Every week, I shine the spotlight on some of the best storytelling in the business and offer my comments. “3 Great Stories of the Week” will post every Monday at 8 AM.
I always appreciate when a journalist can frame a familiar subject in a completely new light.
This applies to major issues, of course, but it also relates to more seemingly frivolous topics.
If a common thread exists among the following three stories from last week, it would be the storyteller’s ability to bring new appreciation to seemingly simple matters.
How you know where you’re going when you’re in an airport (6/12/14, The Atlantic): For the second straight year, I have purchased a book based on nothing but a brief passage.
Last year it was Andrew Carroll’s brilliant Here Is Where. This year it is David Zweig’s Invisibles.
And this passage is what got me to click “PURCHASE”.
Zweig tours the world’s busiest airport, Hartsfield-Jackson in Atlanta, and studies the meticulous ways in which its designers enable it to function without error.
(Almost without error, anyway. This is an airport we’re talking about.)
This particular selection is not long, but it remains informative and well written. A reader can choose to take the preferred next step — buying the book — or walk away having still gained a nice perspective into the inner workings of airports.
The trials of Entertainment Weekly (6/10/14, The Awl): Much like the author of this article, I too spent much of my teenage years reading Entertainment Weekly.
I never knew of the magazine’s behind-the-scenes battles.
I definitely did not realize those battles were so fascinating.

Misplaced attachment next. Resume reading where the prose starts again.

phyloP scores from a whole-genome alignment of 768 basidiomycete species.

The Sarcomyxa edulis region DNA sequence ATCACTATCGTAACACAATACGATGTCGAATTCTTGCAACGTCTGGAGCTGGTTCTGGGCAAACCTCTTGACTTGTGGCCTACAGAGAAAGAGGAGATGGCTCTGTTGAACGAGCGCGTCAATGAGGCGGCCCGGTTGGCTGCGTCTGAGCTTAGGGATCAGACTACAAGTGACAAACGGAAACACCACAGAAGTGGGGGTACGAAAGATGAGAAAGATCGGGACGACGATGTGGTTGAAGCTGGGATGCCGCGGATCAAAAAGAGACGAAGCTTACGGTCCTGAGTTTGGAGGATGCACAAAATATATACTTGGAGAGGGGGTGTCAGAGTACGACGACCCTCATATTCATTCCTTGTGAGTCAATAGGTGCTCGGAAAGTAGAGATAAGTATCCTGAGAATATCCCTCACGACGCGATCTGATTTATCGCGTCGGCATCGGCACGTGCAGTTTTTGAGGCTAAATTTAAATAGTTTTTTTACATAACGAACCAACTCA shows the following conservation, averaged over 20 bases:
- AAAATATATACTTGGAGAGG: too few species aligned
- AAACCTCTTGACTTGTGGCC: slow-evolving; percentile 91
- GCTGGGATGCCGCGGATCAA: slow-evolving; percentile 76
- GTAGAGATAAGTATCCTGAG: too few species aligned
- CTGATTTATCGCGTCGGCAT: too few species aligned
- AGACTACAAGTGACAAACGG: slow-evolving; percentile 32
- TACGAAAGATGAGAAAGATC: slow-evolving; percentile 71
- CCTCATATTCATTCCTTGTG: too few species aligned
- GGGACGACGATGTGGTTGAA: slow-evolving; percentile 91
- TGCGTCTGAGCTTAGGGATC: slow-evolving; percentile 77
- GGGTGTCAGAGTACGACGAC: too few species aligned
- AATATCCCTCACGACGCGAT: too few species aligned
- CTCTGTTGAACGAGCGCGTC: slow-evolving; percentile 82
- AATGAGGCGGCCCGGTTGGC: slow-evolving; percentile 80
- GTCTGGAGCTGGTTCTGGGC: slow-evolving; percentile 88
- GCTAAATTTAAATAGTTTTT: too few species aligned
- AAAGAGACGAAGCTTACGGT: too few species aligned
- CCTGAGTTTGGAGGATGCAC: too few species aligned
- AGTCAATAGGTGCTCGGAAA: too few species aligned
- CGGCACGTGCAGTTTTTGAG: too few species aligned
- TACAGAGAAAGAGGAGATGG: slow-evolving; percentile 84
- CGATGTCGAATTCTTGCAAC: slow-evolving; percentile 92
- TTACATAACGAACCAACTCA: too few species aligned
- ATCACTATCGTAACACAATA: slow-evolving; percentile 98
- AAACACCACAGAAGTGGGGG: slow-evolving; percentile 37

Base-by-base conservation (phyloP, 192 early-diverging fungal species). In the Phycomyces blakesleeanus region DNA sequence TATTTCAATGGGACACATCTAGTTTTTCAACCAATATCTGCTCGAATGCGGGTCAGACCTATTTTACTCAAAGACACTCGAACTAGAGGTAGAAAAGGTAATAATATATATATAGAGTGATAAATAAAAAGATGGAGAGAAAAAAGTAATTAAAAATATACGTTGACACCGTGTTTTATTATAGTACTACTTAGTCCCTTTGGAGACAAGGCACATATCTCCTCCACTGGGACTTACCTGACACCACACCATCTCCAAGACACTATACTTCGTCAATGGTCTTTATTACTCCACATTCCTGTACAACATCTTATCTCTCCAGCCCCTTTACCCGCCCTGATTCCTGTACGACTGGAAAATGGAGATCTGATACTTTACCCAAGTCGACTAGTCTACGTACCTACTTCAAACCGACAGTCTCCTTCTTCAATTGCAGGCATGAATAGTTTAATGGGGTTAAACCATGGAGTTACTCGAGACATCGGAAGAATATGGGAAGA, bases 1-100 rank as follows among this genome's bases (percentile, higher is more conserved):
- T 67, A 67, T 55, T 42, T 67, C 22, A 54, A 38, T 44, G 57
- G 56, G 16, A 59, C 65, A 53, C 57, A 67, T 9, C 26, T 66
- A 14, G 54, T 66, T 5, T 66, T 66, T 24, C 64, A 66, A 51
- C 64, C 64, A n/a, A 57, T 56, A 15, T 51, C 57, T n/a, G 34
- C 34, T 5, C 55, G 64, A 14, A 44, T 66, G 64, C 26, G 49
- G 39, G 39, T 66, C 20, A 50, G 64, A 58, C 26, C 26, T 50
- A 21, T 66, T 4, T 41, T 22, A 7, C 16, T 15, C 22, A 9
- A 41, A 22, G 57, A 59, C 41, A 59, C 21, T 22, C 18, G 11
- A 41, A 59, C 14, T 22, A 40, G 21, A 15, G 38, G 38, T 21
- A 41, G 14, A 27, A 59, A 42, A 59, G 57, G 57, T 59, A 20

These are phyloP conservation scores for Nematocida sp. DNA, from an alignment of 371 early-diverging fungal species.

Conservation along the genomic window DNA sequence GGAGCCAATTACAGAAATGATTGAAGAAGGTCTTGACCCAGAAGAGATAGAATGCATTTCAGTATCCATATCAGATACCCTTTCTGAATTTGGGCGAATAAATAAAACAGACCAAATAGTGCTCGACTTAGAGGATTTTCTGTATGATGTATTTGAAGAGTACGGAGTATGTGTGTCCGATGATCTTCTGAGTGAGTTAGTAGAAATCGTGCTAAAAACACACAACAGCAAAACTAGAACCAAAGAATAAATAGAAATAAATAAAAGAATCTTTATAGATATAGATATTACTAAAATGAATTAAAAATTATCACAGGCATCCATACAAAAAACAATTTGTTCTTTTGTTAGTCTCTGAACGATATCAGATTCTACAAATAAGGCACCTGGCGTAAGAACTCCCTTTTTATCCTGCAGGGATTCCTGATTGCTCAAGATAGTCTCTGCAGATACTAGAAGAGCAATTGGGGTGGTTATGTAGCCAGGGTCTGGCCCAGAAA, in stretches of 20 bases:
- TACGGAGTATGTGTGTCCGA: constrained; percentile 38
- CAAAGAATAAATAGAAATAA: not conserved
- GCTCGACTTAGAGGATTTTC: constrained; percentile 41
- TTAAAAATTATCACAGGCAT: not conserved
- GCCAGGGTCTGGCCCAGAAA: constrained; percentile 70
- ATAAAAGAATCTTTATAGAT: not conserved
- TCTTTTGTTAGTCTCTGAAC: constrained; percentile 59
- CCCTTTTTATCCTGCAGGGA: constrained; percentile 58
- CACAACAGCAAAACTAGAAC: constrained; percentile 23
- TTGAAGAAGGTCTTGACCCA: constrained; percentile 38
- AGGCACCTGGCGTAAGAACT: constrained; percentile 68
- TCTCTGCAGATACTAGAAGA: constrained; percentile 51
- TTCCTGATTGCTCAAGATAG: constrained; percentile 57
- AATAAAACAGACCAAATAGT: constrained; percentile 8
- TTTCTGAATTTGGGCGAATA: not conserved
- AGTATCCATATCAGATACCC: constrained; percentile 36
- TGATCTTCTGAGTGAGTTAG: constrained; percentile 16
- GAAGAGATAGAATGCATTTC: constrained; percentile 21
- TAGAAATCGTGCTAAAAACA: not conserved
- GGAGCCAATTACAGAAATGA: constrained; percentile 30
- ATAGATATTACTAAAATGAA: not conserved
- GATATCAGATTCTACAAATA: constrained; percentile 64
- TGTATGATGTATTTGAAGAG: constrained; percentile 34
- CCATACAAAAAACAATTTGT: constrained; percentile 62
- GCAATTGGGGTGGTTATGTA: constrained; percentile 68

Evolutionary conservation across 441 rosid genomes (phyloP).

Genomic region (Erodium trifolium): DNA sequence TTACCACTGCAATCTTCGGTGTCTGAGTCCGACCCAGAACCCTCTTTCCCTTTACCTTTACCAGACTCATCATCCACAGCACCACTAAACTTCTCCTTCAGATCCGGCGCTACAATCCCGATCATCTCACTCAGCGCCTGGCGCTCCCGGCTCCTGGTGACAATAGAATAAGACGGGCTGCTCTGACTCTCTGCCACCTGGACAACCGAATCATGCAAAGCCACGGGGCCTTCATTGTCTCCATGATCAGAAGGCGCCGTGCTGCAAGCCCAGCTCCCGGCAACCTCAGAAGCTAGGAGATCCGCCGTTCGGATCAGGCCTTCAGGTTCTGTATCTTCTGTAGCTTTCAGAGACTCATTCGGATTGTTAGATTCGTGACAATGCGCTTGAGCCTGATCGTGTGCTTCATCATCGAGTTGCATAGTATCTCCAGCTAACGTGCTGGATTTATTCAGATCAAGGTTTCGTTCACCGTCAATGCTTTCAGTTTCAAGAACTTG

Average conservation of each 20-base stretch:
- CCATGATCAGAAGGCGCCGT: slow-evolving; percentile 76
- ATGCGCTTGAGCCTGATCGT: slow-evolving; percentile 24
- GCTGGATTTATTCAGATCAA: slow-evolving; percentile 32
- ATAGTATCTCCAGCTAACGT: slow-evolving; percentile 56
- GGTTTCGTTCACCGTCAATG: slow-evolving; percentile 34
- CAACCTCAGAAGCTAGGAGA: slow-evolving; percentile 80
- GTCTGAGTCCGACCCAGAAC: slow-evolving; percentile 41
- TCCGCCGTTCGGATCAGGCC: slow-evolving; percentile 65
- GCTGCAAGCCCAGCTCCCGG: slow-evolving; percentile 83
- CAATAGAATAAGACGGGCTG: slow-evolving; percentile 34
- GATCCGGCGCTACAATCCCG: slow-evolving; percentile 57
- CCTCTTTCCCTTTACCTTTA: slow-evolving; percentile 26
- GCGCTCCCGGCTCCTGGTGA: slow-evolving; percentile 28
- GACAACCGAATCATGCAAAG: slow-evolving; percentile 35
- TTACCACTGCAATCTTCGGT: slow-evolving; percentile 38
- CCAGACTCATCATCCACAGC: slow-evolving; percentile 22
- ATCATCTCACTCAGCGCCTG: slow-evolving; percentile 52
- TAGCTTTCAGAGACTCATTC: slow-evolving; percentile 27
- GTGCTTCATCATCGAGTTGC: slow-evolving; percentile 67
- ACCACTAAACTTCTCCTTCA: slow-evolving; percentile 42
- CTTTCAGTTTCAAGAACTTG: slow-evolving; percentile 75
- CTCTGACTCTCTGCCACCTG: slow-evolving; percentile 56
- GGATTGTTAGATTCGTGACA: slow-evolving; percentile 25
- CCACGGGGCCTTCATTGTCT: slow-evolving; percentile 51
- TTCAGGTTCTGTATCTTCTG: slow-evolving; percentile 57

But thanks to The Awl, and writer Anne Helen Petersen, now I do.
Petersen covers, as is said in the sub-headline, “24 years of corporate torture”, which is fascinating considering the seemingly banal nature of Entertainment Weekly. She captures the forces at play behind the success and struggle of a straightforward magazine, with this paragraph framing the mood:
EW‘s rise, scattered identity, brilliant heyday and slow, gradual decline mirrors the same journey of Time Warner’s conglomerate hopes and dreams. The leading magazine company weds a film and television giant? It all looked so great on paper. But here we are with the EW of today, and it’s clear: Just because it looks pretty in a business plan doesn’t mean it’s a good idea at all.
Inventor of Twister still amazed by game’s success (6/10/14, KARE-TV): The last time I thought about the game Twister was probably near the last time I thought about Entertainment Weekly.
But Twister was more universally beloved.
In this story, Boyd Huppert and Rob Collett capture that spirit while digging into the board game’s back story.
The makers of Twister came from the Minneapolis/St. Paul area, which made them an enjoyable choice for a profile. For extra footage, Huppert and Collett set up a Twister board game in the park … and invite passersby to join in. Their enthusiasm reminds us why we would watch a story about Twister, and it elevates the piece to a higher level.
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